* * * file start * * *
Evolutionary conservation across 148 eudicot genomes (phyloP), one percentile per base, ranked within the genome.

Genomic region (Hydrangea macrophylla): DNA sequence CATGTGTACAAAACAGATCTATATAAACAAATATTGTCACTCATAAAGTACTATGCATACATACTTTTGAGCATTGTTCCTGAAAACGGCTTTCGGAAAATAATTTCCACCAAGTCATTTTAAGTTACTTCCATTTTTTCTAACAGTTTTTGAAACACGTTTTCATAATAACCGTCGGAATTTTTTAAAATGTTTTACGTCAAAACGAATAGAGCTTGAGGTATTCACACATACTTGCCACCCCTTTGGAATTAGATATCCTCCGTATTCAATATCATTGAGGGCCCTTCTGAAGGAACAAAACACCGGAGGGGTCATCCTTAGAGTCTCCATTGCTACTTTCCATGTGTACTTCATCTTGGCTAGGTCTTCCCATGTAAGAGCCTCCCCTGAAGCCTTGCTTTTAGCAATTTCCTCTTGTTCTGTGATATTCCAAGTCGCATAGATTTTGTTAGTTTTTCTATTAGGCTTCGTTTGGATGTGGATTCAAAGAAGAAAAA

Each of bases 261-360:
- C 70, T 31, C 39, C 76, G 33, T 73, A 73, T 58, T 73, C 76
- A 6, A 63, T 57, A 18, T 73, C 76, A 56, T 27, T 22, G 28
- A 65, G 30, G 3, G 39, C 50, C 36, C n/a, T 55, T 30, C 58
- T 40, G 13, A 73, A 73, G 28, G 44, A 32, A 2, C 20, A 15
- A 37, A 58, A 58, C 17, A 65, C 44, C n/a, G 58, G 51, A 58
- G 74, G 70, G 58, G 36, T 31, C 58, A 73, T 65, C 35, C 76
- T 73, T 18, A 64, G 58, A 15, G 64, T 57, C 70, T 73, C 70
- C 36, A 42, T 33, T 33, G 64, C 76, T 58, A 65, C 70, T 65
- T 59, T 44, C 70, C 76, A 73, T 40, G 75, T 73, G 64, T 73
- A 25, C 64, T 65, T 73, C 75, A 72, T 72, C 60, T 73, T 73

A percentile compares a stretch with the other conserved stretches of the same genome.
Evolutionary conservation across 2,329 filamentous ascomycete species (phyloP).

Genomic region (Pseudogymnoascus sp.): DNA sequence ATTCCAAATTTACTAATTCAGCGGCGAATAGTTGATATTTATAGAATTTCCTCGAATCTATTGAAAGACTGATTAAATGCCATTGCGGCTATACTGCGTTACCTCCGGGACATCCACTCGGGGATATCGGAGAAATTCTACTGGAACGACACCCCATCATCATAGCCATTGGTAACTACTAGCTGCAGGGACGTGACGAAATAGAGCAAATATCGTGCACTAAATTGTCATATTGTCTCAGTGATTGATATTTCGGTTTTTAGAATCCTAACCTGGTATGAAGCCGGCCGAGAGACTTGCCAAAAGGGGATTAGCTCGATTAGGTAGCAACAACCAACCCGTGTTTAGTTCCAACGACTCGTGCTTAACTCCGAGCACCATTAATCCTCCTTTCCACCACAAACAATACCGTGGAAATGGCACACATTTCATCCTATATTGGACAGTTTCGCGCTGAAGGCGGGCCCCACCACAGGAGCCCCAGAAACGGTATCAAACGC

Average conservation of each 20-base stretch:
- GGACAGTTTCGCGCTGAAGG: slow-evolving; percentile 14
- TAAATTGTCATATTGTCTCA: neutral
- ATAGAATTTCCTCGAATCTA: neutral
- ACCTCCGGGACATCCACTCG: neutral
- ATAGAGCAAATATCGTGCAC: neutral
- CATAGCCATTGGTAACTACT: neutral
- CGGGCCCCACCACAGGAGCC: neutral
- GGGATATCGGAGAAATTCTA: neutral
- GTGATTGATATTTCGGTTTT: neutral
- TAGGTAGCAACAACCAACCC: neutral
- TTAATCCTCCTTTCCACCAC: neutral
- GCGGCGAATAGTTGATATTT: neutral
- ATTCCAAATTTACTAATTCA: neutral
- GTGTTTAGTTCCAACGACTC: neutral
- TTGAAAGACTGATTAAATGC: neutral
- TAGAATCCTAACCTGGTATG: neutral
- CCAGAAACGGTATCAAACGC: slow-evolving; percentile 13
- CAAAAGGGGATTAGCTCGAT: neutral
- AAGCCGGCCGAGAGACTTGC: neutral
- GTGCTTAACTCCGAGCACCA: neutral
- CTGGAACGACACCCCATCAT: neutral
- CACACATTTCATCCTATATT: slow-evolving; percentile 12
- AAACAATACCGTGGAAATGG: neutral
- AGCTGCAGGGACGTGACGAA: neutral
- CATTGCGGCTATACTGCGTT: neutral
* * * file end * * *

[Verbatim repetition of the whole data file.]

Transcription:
Evolutionary conservation across 148 eudicot genomes (phyloP), one percentile per base, ranked within the genome.

Genomic region (Hydrangea macrophylla): DNA sequence CATGTGTACAAAACAGATCTATATAAACAAATATTGTCACTCATAAAGTACTATGCATACATACTTTTGAGCATTGTTCCTGAAAACGGCTTTCGGAAAATAATTTCCACCAAGTCATTTTAAGTTACTTCCATTTTTTCTAACAGTTTTTGAAACACGTTTTCATAATAACCGTCGGAATTTTTTAAAATGTTTTACGTCAAAACGAATAGAGCTTGAGGTATTCACACATACTTGCCACCCCTTTGGAATTAGATATCCTCCGTATTCAATATCATTGAGGGCCCTTCTGAAGGAACAAAACACCGGAGGGGTCATCCTTAGAGTCTCCATTGCTACTTTCCATGTGTACTTCATCTTGGCTAGGTCTTCCCATGTAAGAGCCTCCCCTGAAGCCTTGCTTTTAGCAATTTCCTCTTGTTCTGTGATATTCCAAGTCGCATAGATTTTGTTAGTTTTTCTATTAGGCTTCGTTTGGATGTGGATTCAAAGAAGAAAAA

Each of bases 261-360:
- C 70, T 31, C 39, C 76, G 33, T 73, A 73, T 58, T 73, C 76
- A 6, A 63, T 57, A 18, T 73, C 76, A 56, T 27, T 22, G 28
- A 65, G 30, G 3, G 39, C 50, C 36, C n/a, T 55, T 30, C 58
- T 40, G 13, A 73, A 73, G 28, G 44, A 32, A 2, C 20, A 15
- A 37, A 58, A 58, C 17, A 65, C 44, C n/a, G 58, G 51, A 58
- G 74, G 70, G 58, G 36, T 31, C 58, A 73, T 65, C 35, C 76
- T 73, T 18, A 64, G 58, A 15, G 64, T 57, C 70, T 73, C 70
- C 36, A 42, T 33, T 33, G 64, C 76, T 58, A 65, C 70, T 65
- T 59, T 44, C 70, C 76, A 73, T 40, G 75, T 73, G 64, T 73
- A 25, C 64, T 65, T 73, C 75, A 72, T 72, C 60, T 73, T 73

A percentile compares a stretch with the other conserved stretches of the same genome.
Evolutionary conservation across 2,329 filamentous ascomycete species (phyloP).

Genomic region (Pseudogymnoascus sp.): DNA sequence ATTCCAAATTTACTAATTCAGCGGCGAATAGTTGATATTTATAGAATTTCCTCGAATCTATTGAAAGACTGATTAAATGCCATTGCGGCTATACTGCGTTACCTCCGGGACATCCACTCGGGGATATCGGAGAAATTCTACTGGAACGACACCCCATCATCATAGCCATTGGTAACTACTAGCTGCAGGGACGTGACGAAATAGAGCAAATATCGTGCACTAAATTGTCATATTGTCTCAGTGATTGATATTTCGGTTTTTAGAATCCTAACCTGGTATGAAGCCGGCCGAGAGACTTGCCAAAAGGGGATTAGCTCGATTAGGTAGCAACAACCAACCCGTGTTTAGTTCCAACGACTCGTGCTTAACTCCGAGCACCATTAATCCTCCTTTCCACCACAAACAATACCGTGGAAATGGCACACATTTCATCCTATATTGGACAGTTTCGCGCTGAAGGCGGGCCCCACCACAGGAGCCCCAGAAACGGTATCAAACGC

Average conservation of each 20-base stretch:
- GGACAGTTTCGCGCTGAAGG: slow-evolving; percentile 14
- TAAATTGTCATATTGTCTCA: neutral
- ATAGAATTTCCTCGAATCTA: neutral
- ACCTCCGGGACATCCACTCG: neutral
- ATAGAGCAAATATCGTGCAC: neutral
- CATAGCCATTGGTAACTACT: neutral
- CGGGCCCCACCACAGGAGCC: neutral
- GGGATATCGGAGAAATTCTA: neutral
- GTGATTGATATTTCGGTTTT: neutral
- TAGGTAGCAACAACCAACCC: neutral
- TTAATCCTCCTTTCCACCAC: neutral
- GCGGCGAATAGTTGATATTT: neutral
- ATTCCAAATTTACTAATTCA: neutral
- GTGTTTAGTTCCAACGACTC: neutral
- TTGAAAGACTGATTAAATGC: neutral
- TAGAATCCTAACCTGGTATG: neutral
- CCAGAAACGGTATCAAACGC: slow-evolving; percentile 13
- CAAAAGGGGATTAGCTCGAT: neutral
- AAGCCGGCCGAGAGACTTGC: neutral
- GTGCTTAACTCCGAGCACCA: neutral
- CTGGAACGACACCCCATCAT: neutral
- CACACATTTCATCCTATATT: slow-evolving; percentile 12
- AAACAATACCGTGGAAATGG: neutral
- AGCTGCAGGGACGTGACGAA: neutral
- CATTGCGGCTATACTGCGTT: neutral